Budget Cuts Test State Personnel Policies
Forced to dramatically cut payrolls, some states are finding low-cost ways to boost employee morale, even as they struggle to maintain basic human resource functions such as training, recruiting, hiring and regular performance reviews.
Utah moved to a four-day work week, getting rave reviews from workers and savings on utility bills; Maryland added an extra day to two holiday weekends and got a similar efficiency lift. Virginia expanded its telecommuting program, rewarding beleaguered employees and easing congestion on the state’s highways.
Innovative cost-cutting measures such as these appeal to just about everyone. But pouring time and scarce resources into broad workforce development programs is not as easy to justify.
In 2009, more than 800,000 state employees were affected by budget cuts – mostly through unpaid days off, or furloughs. Hundreds of workers were laid off and thousands of positions were left unfilled, putting additional stress on those left behind. For the fiscal year that began July 1, states already have announced payroll cuts affecting at least a million workers and the numbers are expected to spiral even higher.
Despite these pressures, the Pew Center on the States is urging state policymakers to find creative ways to ramp up proven personnel practices so that shrinking state workforces have the support they need to continue to deliver quality government services.
In a new set of recommendations, People Forward: Human Capital Trends and Innovations ,” Pew’s Government Performance Project analyzed data from a 2008, 50-state survey (Grading the States 2008) to highlight successful human resource practices the group says will help states strategically manage their workforces during this recession. (Like the performance project, Stateline.org is part of the Pew Center on the States.)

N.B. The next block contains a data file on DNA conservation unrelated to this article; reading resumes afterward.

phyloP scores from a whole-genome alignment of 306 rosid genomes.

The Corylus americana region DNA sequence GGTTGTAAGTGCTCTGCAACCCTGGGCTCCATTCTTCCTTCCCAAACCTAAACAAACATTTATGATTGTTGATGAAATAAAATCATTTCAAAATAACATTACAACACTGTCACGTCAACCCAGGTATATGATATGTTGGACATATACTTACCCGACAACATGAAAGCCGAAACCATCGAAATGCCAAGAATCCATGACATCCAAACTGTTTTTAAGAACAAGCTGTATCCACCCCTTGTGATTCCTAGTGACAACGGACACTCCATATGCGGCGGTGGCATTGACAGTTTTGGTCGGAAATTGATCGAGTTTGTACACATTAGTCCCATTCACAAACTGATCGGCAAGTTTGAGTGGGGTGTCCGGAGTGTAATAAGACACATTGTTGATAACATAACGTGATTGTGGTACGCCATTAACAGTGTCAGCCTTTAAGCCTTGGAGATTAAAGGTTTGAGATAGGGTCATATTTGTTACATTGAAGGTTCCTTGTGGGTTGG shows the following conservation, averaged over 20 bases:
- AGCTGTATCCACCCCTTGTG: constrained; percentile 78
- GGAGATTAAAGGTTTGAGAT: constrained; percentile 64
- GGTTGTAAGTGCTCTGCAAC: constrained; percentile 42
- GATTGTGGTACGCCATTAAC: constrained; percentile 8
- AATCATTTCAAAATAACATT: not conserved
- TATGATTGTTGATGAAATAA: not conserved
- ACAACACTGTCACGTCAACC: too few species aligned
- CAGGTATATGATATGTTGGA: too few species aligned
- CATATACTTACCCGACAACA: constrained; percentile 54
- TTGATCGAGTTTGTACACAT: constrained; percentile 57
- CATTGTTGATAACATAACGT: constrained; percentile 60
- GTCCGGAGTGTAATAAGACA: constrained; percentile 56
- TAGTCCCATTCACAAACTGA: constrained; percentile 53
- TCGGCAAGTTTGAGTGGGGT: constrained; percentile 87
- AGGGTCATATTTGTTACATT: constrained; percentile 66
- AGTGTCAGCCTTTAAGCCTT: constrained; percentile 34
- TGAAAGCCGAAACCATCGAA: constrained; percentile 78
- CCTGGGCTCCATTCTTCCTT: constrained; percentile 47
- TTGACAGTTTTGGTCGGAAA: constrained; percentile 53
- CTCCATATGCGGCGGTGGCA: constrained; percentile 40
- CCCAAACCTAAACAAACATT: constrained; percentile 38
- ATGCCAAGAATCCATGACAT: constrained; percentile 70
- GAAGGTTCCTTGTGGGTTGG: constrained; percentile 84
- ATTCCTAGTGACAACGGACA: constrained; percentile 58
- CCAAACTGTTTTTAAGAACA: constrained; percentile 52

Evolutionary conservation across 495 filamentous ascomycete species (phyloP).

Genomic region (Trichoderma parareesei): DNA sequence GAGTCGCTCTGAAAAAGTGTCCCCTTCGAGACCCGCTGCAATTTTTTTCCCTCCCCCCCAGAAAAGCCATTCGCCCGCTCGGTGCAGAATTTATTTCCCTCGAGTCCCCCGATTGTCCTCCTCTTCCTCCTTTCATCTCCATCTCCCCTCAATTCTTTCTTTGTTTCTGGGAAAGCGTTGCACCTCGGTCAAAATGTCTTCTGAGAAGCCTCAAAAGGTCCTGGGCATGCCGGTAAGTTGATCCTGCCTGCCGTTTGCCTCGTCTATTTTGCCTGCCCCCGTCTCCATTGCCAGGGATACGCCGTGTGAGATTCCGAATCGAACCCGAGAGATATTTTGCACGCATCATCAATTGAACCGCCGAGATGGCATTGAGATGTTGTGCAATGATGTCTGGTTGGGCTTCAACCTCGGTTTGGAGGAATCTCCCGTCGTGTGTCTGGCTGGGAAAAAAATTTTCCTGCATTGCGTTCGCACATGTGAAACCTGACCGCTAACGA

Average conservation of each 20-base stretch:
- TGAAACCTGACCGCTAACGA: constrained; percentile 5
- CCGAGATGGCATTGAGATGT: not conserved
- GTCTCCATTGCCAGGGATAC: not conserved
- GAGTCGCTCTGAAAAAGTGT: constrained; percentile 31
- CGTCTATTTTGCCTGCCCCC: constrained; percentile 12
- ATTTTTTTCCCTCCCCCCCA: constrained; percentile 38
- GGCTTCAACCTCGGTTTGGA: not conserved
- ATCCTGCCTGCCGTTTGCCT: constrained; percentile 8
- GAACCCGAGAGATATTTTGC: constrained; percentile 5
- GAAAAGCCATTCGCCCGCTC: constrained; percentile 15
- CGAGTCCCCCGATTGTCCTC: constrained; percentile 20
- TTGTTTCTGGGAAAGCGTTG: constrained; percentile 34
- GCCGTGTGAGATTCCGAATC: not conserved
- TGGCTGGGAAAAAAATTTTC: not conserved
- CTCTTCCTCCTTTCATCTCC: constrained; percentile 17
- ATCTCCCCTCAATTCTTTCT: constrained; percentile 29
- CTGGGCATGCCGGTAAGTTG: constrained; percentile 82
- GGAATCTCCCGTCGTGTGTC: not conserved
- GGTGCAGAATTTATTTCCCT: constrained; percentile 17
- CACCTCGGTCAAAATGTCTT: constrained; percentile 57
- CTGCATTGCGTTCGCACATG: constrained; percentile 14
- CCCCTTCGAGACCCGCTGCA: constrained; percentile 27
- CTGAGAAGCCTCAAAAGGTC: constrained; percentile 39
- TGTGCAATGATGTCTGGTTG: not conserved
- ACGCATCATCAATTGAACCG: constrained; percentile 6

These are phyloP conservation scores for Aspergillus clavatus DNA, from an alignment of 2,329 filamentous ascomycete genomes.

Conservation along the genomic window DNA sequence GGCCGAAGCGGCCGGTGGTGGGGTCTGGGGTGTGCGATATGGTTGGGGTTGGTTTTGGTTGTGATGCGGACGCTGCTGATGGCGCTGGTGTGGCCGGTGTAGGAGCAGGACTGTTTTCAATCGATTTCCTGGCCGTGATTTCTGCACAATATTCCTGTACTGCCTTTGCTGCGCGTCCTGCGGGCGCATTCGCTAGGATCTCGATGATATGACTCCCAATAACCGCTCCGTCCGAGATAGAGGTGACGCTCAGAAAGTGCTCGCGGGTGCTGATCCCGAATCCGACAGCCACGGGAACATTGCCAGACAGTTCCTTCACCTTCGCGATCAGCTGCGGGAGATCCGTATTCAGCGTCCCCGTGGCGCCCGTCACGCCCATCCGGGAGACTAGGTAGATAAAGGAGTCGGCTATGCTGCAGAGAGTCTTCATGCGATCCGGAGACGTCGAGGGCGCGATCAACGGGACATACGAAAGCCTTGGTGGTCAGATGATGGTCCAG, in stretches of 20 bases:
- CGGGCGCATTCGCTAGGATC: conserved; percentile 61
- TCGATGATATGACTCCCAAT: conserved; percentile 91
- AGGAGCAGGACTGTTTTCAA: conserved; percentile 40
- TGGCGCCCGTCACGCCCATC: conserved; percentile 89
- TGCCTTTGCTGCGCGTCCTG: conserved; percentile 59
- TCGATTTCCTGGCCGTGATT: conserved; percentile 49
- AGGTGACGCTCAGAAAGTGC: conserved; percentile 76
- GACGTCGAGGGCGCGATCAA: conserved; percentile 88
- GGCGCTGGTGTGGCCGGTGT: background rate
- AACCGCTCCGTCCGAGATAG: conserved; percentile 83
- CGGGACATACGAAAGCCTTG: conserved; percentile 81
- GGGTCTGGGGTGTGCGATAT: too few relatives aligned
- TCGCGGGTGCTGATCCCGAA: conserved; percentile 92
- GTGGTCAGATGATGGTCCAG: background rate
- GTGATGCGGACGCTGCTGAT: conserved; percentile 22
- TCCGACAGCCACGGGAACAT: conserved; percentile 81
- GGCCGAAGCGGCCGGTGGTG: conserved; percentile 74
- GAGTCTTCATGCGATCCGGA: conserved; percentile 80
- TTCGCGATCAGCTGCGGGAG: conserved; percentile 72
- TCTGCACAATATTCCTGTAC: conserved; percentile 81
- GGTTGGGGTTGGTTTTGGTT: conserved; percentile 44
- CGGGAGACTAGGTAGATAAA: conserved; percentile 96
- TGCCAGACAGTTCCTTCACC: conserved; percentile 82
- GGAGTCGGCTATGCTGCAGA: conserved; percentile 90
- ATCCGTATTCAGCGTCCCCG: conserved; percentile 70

The new report’s advice: State human resource professionals – even as they manage the biggest employee downsizing in a generation – should continue to aggressively recruit new talent, stem voluntary departures and develop and hire people with the skills needed to achieve the state’s future goals.
If that challenge is not enough, personnel agencies can expect to accomplish all this with much smaller staffs. According to National Association of State Budget Officers director Scott Pattison, the lion’s share of upcoming payroll cuts will be in back-office agencies such as accounting and personnel.
In 2008, states such as Utah and Virginia were ahead of the curve, receiving high marks from Pew for their ability to retain employees, conduct meaningful performance reviews, train and develop their employees and plan for future staffing needs. Others, such as Indiana and Maryland, were on the cusp of developing new statewide staffing plans and management training programs.
Now, as states enter a second year of budget deficits, personnel officers are testing these programs.
“Absolutely no one in the personnel department had any experience with this kind of thing, because nothing like this had happened in more than 15 years,” said Maryland’s deputy personnel director Catherine Hackman. Even so, Hackman says she and others were amazed at the favorable reaction to the furloughs. A hotline established to take comments on the cuts showed few negative reactions, she said. “Most workers were thankful they had a job and citizens generally approved.”
Today, she says, her staff is busy preparing for the next round of cuts – taking online courses in such topics as performance evaluation, leave management, union negotiation and employee incentives. Under plans just announced by Democratic Gov. Martin O’Malley, state employees will be forced to take as many as 10 days of unpaid leave over the year ahead, and more than 200 will be laid off.